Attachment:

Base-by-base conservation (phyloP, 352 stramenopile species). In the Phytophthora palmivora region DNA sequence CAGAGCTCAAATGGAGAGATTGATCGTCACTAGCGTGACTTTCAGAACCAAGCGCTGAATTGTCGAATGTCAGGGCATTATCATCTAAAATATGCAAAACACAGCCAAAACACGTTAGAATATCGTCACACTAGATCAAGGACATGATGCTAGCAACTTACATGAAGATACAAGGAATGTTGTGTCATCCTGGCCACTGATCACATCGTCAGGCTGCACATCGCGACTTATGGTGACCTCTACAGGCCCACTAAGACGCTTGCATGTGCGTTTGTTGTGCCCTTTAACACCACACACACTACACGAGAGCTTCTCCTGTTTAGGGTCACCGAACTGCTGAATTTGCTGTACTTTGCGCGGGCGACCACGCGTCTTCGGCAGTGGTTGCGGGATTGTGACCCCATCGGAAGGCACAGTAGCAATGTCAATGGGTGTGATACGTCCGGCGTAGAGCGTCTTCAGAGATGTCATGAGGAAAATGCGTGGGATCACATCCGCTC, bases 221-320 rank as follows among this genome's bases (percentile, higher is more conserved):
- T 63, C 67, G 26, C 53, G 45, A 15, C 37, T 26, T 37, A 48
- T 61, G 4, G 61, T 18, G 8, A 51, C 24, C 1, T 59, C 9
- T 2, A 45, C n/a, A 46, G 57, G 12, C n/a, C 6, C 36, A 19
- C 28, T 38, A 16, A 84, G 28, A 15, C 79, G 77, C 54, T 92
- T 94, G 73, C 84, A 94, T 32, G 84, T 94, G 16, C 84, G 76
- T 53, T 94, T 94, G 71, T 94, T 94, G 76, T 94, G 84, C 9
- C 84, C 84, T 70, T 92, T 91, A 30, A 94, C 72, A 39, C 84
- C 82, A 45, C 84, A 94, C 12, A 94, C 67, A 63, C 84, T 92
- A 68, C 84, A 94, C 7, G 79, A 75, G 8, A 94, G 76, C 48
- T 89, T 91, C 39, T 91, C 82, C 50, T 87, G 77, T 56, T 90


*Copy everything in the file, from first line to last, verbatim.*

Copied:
Base-by-base conservation (phyloP, 352 stramenopile species). In the Phytophthora palmivora region DNA sequence CAGAGCTCAAATGGAGAGATTGATCGTCACTAGCGTGACTTTCAGAACCAAGCGCTGAATTGTCGAATGTCAGGGCATTATCATCTAAAATATGCAAAACACAGCCAAAACACGTTAGAATATCGTCACACTAGATCAAGGACATGATGCTAGCAACTTACATGAAGATACAAGGAATGTTGTGTCATCCTGGCCACTGATCACATCGTCAGGCTGCACATCGCGACTTATGGTGACCTCTACAGGCCCACTAAGACGCTTGCATGTGCGTTTGTTGTGCCCTTTAACACCACACACACTACACGAGAGCTTCTCCTGTTTAGGGTCACCGAACTGCTGAATTTGCTGTACTTTGCGCGGGCGACCACGCGTCTTCGGCAGTGGTTGCGGGATTGTGACCCCATCGGAAGGCACAGTAGCAATGTCAATGGGTGTGATACGTCCGGCGTAGAGCGTCTTCAGAGATGTCATGAGGAAAATGCGTGGGATCACATCCGCTC, bases 221-320 rank as follows among this genome's bases (percentile, higher is more conserved):
- T 63, C 67, G 26, C 53, G 45, A 15, C 37, T 26, T 37, A 48
- T 61, G 4, G 61, T 18, G 8, A 51, C 24, C 1, T 59, C 9
- T 2, A 45, C n/a, A 46, G 57, G 12, C n/a, C 6, C 36, A 19
- C 28, T 38, A 16, A 84, G 28, A 15, C 79, G 77, C 54, T 92
- T 94, G 73, C 84, A 94, T 32, G 84, T 94, G 16, C 84, G 76
- T 53, T 94, T 94, G 71, T 94, T 94, G 76, T 94, G 84, C 9
- C 84, C 84, T 70, T 92, T 91, A 30, A 94, C 72, A 39, C 84
- C 82, A 45, C 84, A 94, C 12, A 94, C 67, A 63, C 84, T 92
- A 68, C 84, A 94, C 7, G 79, A 75, G 8, A 94, G 76, C 48
- T 89, T 91, C 39, T 91, C 82, C 50, T 87, G 77, T 56, T 90